i lived in Colorado for five months out of this past year, a tremendous change from living in metropolises like New York City and Tokyo, as i have primarily lived for over a decade. i was mostly stationed in the mystical land of Crestone, a unique and powerful place that is home to various spiritual centers of varying faiths and practices. (i just found this amazing article about Crestone while researching a link for you: Shambala of the Rockies: The Mythos and Power of Crestone. the writer captures its spirit so well.) i also traveled often to Ward, Colorado, which brought me to places like Boulder, Denver, Loveland, Fort Collins, and more.
~ Yoda, Star Wars Episode V: The Empire Strikes Back ~
three days ago would have signaled my 12th anniversary of moving to NYC. today i found this draft from September 16th, 2012 (written just a month shy of my 9th anniversary of moving to NYC). in a month, i will be back in NYC, briefly, after having expanded out into the world and living in all kinds of places and spaces.
in celebration of all these anniversaries, of a great love and struggle with numbers and time, and of breaking down the very notion of time itself, herein contains the post. it comes from the future, about the past, and, i don’t know about you, but somehow all this time travel puts me right here in the present.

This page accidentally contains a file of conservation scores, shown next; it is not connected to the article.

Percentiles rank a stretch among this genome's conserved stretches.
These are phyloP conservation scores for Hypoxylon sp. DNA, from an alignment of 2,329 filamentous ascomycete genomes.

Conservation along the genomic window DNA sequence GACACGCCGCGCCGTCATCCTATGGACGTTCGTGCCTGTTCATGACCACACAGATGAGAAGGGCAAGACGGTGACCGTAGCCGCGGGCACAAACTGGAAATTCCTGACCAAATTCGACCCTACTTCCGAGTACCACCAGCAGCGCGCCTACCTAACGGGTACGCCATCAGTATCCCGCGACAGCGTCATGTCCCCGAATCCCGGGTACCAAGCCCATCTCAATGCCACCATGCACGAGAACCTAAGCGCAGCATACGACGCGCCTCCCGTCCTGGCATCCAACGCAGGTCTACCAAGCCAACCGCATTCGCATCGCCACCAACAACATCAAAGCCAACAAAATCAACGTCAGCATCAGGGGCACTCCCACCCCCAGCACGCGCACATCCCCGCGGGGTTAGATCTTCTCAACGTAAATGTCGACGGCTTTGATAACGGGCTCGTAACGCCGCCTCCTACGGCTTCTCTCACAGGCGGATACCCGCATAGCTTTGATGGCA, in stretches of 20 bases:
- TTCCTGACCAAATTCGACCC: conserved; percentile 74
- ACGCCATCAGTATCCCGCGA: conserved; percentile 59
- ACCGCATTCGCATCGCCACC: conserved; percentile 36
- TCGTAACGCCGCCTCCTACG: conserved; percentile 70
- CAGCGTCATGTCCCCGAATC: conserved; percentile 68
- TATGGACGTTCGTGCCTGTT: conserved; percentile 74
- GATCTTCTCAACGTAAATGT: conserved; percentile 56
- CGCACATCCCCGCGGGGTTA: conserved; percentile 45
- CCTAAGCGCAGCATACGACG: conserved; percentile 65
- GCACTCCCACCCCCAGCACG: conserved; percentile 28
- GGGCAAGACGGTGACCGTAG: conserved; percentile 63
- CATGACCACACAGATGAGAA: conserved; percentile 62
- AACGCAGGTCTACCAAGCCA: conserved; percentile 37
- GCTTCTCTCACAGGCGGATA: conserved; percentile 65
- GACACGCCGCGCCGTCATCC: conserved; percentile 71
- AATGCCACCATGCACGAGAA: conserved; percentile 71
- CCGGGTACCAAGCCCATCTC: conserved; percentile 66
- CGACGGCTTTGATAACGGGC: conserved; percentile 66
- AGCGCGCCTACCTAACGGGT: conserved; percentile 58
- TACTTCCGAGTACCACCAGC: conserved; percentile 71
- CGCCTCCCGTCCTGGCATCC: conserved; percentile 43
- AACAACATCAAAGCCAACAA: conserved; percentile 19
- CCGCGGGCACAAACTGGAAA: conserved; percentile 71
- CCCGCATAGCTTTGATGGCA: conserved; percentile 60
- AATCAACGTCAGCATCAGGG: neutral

Most gulls don’t bother to learn more than the simplest facts of flight—how to get from shore to food and back again. For most gulls, it is not flying that matters, but eating. For this gull, though, it was not eating that mattered, but flight. More than anything else, Jonathan Livingston Seagull loved to fly.
This kind of thinking, he found, is not the way to make one’s self popular with other birds. Even his parents were dismayed as Jonathan spent whole days alone, making hundreds of low-level glides, experimenting.
Every life and every death begins the same way, with an exhale. We come into the world with a cry and go out with a sigh, each of these expressions floating on the out-breath.
Buddha’s disciple, Maudgalyayana, taught his own student an important lesson by showing him a huge pile of bones. When the student asked, “What is that?” Maudgalyayana replied, “These are all the bones from the bodies you had in previous lives.”
The bones are always the first to go; it is how the earth element in our body dissolves. Water goes next, followed by the element of fire. Then our wind blows out. After the air element leaves us, the only thing that is left is our consciousness and finally that exits the body, too.
Abiding is an in-between experience. Because of that, it gets less attention. It’s not a peak event such as arriving or departing or even an intentional action such as accumulating or releasing. Lacking an obvious drama to pull you in, it is easy to miss or ignore or avoid.
But if you do place your attention on the liminal, allowing yourself to feel the threshold-space of richness of neither here nor there, you discover that this is where the magic happens. It’s when things start to cook.
A good yoga brew is made of the universal elements of heat and exertion, breath, sweaty muscles, and strong bones. In life, these same ingredients show up as tears and love, anger and fear, hope and confusion, sometimes nausea, sometimes heartbreak, sometimes joy.